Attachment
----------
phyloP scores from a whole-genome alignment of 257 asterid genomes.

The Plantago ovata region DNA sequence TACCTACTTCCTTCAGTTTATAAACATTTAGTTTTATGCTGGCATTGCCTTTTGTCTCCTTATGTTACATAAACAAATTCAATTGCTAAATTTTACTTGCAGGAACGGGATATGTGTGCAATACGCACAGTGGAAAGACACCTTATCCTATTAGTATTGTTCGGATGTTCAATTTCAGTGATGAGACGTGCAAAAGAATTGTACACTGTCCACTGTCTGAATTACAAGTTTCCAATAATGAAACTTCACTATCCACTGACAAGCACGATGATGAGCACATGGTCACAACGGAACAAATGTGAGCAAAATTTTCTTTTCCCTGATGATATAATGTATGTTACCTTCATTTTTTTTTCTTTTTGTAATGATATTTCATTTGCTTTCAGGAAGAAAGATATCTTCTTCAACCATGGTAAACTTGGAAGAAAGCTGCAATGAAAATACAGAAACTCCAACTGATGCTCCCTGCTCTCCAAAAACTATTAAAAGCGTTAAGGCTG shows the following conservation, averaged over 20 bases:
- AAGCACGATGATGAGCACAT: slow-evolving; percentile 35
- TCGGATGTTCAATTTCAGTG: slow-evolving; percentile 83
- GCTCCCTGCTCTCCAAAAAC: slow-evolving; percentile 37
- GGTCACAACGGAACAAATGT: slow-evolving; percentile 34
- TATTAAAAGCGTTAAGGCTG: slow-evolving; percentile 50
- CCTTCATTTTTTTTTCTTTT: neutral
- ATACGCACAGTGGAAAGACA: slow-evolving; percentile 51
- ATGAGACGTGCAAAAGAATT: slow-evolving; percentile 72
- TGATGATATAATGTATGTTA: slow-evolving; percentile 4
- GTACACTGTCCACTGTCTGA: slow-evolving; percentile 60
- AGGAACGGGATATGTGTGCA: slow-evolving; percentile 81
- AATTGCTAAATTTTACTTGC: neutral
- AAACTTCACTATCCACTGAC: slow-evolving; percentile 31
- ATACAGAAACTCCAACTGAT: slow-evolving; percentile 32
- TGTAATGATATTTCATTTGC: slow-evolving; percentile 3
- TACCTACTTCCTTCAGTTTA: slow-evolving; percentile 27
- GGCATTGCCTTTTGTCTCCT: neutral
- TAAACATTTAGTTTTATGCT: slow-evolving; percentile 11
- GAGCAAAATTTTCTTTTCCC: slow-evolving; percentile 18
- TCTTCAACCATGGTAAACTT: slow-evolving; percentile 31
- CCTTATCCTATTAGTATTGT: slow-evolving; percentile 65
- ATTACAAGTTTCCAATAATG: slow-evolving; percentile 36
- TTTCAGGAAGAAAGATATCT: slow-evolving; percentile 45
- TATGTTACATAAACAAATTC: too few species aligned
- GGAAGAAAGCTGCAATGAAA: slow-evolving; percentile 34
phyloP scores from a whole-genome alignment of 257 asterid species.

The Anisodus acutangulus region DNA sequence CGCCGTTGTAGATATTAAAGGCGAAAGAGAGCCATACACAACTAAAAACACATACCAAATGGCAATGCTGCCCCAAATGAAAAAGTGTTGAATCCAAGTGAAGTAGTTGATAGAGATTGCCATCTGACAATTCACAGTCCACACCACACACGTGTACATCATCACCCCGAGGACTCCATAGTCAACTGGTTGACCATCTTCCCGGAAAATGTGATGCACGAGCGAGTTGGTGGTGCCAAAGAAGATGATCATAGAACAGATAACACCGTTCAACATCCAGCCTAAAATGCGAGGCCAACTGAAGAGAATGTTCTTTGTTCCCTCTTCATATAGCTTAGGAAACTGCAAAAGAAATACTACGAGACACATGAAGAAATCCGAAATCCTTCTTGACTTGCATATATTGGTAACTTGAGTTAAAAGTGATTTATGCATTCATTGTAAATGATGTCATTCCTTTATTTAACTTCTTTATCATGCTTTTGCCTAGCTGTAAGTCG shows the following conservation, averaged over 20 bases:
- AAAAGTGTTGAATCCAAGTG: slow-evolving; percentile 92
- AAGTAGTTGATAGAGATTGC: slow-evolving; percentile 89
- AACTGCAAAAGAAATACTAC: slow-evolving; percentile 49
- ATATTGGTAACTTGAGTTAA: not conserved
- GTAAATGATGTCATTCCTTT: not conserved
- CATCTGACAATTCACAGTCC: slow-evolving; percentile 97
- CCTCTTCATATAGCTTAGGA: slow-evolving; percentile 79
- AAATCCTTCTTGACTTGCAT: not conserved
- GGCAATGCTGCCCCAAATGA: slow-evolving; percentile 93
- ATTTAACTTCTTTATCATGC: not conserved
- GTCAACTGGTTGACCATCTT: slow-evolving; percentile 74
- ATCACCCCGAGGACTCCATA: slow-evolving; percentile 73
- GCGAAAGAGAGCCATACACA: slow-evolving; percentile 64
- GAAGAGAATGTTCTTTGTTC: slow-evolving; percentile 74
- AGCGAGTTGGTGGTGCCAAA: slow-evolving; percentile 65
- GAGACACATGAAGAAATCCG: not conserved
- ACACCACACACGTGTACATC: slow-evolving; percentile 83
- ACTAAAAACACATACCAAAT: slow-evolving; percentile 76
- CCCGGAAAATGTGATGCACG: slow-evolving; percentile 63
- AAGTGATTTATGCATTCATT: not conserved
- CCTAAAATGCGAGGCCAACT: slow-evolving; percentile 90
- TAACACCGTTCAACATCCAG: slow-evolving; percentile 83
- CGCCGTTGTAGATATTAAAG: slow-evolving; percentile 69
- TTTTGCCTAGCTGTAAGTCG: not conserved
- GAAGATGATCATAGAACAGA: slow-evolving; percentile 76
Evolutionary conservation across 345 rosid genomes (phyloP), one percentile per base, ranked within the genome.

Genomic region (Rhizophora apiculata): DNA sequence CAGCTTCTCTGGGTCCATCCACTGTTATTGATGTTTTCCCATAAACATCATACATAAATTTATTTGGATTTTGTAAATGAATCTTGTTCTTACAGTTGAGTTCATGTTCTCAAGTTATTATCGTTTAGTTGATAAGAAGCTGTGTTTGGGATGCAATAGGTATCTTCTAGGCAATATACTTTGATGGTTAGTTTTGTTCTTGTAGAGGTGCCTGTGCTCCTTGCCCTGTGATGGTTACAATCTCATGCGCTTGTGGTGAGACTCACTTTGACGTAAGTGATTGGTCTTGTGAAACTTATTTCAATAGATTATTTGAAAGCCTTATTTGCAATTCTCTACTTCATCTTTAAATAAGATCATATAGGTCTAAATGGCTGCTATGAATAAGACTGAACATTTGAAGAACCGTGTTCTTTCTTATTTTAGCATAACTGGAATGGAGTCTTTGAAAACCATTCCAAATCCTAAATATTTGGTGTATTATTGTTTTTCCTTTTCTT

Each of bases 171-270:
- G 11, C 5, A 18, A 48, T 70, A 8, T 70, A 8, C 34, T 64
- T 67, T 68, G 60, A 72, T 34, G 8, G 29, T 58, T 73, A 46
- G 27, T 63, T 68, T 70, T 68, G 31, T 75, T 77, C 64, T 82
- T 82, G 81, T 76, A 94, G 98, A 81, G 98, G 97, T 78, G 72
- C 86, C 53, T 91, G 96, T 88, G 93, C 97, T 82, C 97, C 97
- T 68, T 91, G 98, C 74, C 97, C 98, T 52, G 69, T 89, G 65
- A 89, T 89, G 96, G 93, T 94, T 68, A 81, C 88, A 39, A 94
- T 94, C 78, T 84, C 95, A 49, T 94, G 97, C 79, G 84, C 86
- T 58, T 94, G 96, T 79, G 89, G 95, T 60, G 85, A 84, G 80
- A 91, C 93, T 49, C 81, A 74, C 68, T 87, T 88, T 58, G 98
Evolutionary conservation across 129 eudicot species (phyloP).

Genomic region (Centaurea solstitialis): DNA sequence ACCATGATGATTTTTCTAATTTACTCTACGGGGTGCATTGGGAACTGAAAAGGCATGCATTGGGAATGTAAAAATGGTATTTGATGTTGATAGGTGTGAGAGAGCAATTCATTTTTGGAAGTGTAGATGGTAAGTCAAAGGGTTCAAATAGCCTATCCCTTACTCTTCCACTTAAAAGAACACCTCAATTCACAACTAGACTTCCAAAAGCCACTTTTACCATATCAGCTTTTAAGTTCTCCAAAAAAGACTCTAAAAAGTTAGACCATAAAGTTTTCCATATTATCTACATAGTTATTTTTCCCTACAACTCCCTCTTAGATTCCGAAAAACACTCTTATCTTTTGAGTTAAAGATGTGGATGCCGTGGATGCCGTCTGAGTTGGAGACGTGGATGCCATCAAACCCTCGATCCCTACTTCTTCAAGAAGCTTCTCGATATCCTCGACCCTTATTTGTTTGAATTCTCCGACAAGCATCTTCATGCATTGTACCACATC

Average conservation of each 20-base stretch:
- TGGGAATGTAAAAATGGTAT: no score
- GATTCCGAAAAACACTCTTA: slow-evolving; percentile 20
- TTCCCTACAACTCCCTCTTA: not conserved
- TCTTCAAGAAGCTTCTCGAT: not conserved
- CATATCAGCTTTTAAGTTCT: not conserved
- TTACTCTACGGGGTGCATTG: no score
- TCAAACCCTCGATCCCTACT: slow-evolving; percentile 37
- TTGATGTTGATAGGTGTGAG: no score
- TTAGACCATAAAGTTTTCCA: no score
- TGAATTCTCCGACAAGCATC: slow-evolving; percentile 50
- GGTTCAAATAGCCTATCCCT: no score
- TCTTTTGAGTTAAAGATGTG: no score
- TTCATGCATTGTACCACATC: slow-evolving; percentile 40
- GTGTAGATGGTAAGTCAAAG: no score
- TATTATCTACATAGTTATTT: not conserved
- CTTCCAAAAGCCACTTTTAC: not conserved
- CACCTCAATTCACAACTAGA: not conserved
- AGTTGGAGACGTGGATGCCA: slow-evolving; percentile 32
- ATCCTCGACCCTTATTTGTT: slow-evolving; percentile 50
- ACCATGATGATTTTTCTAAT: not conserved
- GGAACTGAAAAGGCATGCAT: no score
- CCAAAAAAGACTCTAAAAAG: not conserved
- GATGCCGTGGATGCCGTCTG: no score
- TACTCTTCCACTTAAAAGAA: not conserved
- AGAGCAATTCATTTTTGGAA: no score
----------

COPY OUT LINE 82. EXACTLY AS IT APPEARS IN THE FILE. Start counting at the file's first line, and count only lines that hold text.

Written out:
- TCTTTTGAGTTAAAGATGTG: no score